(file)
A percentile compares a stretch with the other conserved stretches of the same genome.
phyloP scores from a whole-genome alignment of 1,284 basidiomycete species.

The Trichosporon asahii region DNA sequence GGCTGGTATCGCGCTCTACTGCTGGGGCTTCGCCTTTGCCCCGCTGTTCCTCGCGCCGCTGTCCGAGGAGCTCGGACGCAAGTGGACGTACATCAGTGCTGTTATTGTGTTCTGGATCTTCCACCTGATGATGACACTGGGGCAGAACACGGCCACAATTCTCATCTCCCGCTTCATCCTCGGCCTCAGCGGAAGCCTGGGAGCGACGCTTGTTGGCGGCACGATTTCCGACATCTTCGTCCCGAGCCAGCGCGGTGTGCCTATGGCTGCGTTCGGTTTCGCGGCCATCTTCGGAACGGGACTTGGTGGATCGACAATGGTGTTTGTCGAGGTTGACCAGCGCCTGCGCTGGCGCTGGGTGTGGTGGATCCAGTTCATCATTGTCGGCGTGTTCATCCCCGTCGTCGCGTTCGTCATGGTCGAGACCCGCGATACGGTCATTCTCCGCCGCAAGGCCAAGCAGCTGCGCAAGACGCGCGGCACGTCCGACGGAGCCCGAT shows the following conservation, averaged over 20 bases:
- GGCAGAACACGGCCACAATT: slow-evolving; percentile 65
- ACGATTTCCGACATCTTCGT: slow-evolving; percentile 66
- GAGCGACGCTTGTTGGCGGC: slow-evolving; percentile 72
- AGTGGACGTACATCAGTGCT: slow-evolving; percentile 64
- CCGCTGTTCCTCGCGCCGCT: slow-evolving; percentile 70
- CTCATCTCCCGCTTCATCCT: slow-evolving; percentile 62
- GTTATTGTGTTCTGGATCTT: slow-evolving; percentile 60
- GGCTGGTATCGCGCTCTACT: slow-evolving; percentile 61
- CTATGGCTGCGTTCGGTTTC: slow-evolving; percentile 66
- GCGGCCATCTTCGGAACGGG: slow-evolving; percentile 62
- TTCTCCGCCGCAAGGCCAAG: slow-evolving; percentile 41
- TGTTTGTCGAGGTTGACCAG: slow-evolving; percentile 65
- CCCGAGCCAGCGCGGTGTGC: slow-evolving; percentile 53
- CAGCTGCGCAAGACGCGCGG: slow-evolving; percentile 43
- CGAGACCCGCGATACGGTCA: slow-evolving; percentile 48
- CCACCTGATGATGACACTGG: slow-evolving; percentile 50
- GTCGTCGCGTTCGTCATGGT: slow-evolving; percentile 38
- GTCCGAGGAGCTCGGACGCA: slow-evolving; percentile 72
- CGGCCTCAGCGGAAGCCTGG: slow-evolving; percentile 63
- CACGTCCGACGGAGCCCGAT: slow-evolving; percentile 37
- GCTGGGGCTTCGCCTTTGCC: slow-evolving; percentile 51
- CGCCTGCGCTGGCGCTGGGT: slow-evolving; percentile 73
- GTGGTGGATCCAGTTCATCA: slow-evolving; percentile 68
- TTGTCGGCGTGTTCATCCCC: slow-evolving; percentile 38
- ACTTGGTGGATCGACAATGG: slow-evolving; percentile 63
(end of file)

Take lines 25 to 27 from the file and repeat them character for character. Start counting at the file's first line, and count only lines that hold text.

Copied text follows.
- CGCCTGCGCTGGCGCTGGGT: slow-evolving; percentile 73
- GTGGTGGATCCAGTTCATCA: slow-evolving; percentile 68
- TTGTCGGCGTGTTCATCCCC: slow-evolving; percentile 38